Thursday, July 31, 2008

Chain mail

A couple of days ago, I actually received an old-fashioned chain letter! Like, in the actual postal mail, and stuff. It consisted of some absurd multi-page proposition--photocopied! (so cute!)--that would garner me hundreds of thousands of dollars if only I, too, would make some photocopies, buy some stamps, send some people some money, and buy a mailing list from whatever company sold them my address.

The return address was in Louisiana...and I felt a tinge of sadness for whichever desperate soul must have paid the $87 for the mailing list, bought stamps, diligently made copies, and presumably sent off money to strangers. The total investment was over $200 for people properly fulfilling their ignominious duty to the chain.

I felt so sorry for the sender that I almost sent him or her money...but a) that's illegal and b) I can't really know this person's circumstance. Also, I didn't want to encourage him or her--and also didn't want them to have any contact with me, personally.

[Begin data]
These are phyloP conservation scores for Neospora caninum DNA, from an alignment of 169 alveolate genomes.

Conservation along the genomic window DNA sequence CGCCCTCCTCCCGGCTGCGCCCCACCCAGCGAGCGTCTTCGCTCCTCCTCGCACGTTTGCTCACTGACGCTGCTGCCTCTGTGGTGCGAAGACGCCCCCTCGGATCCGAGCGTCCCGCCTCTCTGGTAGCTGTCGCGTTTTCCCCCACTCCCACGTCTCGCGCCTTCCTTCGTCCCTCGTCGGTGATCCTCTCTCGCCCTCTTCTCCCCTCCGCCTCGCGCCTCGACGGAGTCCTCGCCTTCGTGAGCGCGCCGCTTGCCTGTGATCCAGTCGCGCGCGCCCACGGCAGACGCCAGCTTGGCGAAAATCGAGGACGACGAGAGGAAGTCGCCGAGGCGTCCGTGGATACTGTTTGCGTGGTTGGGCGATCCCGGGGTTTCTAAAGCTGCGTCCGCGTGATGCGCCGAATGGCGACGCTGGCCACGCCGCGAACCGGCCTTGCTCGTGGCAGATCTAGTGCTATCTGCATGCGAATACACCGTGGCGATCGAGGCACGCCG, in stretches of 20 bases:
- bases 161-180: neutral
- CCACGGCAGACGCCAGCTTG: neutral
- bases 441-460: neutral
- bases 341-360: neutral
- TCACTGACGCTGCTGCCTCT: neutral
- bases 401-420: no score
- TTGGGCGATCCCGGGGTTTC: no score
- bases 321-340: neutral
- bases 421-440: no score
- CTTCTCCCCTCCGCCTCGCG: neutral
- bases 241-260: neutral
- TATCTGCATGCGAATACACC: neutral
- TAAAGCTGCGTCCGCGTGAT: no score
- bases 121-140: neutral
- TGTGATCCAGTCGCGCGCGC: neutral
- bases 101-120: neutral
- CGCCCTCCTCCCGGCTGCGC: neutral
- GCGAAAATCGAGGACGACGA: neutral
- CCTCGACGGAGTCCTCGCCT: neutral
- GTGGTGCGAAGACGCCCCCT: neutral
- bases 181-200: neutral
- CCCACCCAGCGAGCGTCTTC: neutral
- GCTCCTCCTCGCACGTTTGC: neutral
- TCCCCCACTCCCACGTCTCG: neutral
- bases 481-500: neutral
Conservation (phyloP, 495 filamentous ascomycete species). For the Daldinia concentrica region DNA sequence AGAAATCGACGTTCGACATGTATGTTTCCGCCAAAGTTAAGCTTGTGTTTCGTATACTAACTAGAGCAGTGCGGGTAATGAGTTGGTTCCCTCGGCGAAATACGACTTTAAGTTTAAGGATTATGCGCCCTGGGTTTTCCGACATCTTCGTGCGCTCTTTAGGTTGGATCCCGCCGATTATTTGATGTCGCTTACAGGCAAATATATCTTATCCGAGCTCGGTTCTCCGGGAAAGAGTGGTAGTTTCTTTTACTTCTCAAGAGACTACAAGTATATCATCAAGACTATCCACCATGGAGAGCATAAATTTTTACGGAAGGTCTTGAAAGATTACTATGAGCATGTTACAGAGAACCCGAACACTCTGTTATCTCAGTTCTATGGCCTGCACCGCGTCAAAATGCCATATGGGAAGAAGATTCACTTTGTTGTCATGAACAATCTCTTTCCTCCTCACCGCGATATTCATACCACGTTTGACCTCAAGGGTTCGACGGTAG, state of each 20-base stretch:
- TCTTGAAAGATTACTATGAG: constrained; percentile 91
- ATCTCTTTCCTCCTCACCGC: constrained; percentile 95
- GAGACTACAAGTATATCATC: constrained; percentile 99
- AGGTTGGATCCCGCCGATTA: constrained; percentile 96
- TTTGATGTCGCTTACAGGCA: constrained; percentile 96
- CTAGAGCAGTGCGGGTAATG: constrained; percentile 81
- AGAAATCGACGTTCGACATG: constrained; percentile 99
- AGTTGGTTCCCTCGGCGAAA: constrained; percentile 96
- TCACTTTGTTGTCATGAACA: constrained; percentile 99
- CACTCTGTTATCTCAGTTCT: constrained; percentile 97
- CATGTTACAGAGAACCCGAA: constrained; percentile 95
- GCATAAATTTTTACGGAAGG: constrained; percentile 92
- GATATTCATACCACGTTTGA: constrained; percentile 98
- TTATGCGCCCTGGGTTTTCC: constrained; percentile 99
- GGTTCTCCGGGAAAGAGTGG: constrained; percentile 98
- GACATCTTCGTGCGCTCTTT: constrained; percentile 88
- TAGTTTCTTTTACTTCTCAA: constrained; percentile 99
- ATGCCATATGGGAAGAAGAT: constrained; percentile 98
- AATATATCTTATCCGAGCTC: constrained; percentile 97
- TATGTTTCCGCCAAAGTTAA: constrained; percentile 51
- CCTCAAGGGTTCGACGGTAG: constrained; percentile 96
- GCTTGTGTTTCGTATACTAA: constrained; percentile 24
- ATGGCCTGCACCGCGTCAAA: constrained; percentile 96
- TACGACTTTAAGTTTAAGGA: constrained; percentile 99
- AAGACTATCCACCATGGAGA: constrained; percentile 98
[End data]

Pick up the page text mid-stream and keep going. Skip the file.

So, instead, I did what I think you should do as well, should you find a relic of pre-Internet pre-spam chicanery in your mailbox: I delivered it to my local postmaster with a note that said, "I received this in the mail and believe it may be illegal."

For more on chain letters, why they're illegal, and why they don't work, read this. If you Google "chain letter" you can also find some more detailed explanations of the flawed math, the history of the chain letter, etc.

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